Friday, May 21, 2010

Snakes and Lizards on Cinco de Mayo

May 5: A few hikers passed me before I hit the trail, which rather surprised me since I started pretty early myself. One hiker I didn't recognize blew past without even noticing me, and I assumed he must have been listing to an iPod or something. (Later, I would learn it was a fellow from Israel named Tomer.) Then Hiker 816 blew through, though he stopped long enough for some pleasantries. And finally Charmin, who I had briefly met in Warner Springs (and Amanda joked, "Can I squeeze you?" and she replied, "Please, do not squeeze the Charmin," but that was the full extent of our conversation.)

Charmin, it turns out, is from Switzerland and speaks with a German accent, I guess it is, and I'm not sure how I didn't pick up on the accent before. We spoke a little bit, then she headed on.

I finally got my stuff together and started hiking, and I didn't go more than a mile or two before I found Gandolf and Radar camped, quite literally, directly on the trail. They had continued past the road thinking there would be places to set up camp, but they didn't find any and camp on the trail instead. They seemed surprised at all the people tromping through their camp so early in the morning. "We thought we'd already be hiking before anyone arrived," they explained.

Further up the trail, I caught up to Charmin again and we hiked together a bit. She admitted being a little nervous about rattlesnakes, and I tried to assure her that they weren't a big deal. They don't like to eat people--we're much too big for them to digest, and they'd just as soon slither away than attack. And heck, all this time, I'd only seen one rattlesnake anyhow. It's not like they're around every corner.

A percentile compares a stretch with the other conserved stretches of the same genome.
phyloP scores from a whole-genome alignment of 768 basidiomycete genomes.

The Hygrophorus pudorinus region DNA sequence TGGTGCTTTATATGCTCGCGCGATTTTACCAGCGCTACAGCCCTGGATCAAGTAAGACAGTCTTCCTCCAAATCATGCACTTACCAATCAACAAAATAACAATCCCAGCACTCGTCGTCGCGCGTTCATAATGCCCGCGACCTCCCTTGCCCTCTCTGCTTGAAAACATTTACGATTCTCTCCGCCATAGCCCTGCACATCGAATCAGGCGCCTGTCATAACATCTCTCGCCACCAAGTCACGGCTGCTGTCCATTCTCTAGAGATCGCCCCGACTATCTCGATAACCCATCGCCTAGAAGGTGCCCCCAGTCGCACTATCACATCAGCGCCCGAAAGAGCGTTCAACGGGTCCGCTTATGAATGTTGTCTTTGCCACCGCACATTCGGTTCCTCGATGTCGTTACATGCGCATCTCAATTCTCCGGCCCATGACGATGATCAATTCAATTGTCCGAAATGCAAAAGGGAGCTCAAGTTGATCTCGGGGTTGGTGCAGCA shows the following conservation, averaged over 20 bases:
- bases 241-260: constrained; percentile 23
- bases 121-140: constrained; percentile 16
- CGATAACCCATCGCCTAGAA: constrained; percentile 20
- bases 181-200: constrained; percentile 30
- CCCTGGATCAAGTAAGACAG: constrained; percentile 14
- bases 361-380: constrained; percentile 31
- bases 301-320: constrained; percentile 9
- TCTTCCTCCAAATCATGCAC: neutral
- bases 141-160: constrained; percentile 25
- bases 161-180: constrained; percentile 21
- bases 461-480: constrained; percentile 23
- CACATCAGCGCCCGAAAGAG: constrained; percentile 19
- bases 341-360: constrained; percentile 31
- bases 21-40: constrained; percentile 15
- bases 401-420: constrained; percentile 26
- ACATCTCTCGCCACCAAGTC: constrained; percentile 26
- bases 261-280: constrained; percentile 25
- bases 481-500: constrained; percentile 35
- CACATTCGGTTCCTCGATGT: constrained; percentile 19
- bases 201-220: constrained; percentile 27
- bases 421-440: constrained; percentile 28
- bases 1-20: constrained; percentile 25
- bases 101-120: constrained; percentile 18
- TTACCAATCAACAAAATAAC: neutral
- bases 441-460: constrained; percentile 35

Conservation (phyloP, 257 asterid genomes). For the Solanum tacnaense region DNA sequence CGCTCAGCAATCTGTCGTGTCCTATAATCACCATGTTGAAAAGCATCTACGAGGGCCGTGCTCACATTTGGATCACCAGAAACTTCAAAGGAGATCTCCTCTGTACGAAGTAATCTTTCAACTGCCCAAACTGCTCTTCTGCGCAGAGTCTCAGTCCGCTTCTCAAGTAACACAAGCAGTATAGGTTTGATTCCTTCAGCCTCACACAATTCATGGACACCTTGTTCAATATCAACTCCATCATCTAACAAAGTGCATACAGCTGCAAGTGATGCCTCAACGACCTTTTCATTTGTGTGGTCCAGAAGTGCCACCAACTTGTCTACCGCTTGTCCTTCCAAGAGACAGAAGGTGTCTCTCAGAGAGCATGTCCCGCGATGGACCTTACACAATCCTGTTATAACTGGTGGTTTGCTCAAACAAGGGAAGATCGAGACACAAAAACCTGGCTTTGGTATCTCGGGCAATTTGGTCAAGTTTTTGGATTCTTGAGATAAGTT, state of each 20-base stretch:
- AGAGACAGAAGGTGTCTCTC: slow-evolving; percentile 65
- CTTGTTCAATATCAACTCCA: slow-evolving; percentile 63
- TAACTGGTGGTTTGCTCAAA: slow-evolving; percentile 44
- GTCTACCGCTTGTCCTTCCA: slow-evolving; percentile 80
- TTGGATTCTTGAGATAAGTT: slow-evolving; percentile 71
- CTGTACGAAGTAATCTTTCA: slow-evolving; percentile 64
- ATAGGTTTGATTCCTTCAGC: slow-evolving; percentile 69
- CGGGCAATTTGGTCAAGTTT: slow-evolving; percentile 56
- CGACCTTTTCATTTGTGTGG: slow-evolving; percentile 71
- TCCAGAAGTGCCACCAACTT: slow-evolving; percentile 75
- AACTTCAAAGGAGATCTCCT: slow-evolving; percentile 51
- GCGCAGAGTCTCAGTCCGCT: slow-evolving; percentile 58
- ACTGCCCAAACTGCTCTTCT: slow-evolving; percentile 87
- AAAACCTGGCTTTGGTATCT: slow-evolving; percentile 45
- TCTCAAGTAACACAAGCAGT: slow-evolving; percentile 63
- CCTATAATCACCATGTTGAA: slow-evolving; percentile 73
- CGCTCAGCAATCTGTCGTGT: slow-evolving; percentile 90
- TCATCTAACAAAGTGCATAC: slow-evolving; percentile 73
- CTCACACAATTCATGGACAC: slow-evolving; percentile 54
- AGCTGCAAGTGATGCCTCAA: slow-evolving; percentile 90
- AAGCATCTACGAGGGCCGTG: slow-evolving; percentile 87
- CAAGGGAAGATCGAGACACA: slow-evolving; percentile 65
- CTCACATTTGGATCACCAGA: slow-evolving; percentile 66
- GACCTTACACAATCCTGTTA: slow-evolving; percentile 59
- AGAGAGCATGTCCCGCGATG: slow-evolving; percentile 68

And just as I finished uttering those words, she yells, "Ack! Snake!" pointing to the side of the trail I had just walked past. Sure enough, there was a rattlesnake, resting only an inch or two off the side of the trail. I practically stepped on the thing and didn't even realize it. Charmin said her adrenaline was really pumping, and somehow I found myself impressed that someone who didn't speak English as a native language would know the word adrenaline. She was still ten feet back from the snake, never close enough to be bitten by it. I, who passed within mere inches of it's head, didn't realize the danger until I was ten feet beyond it.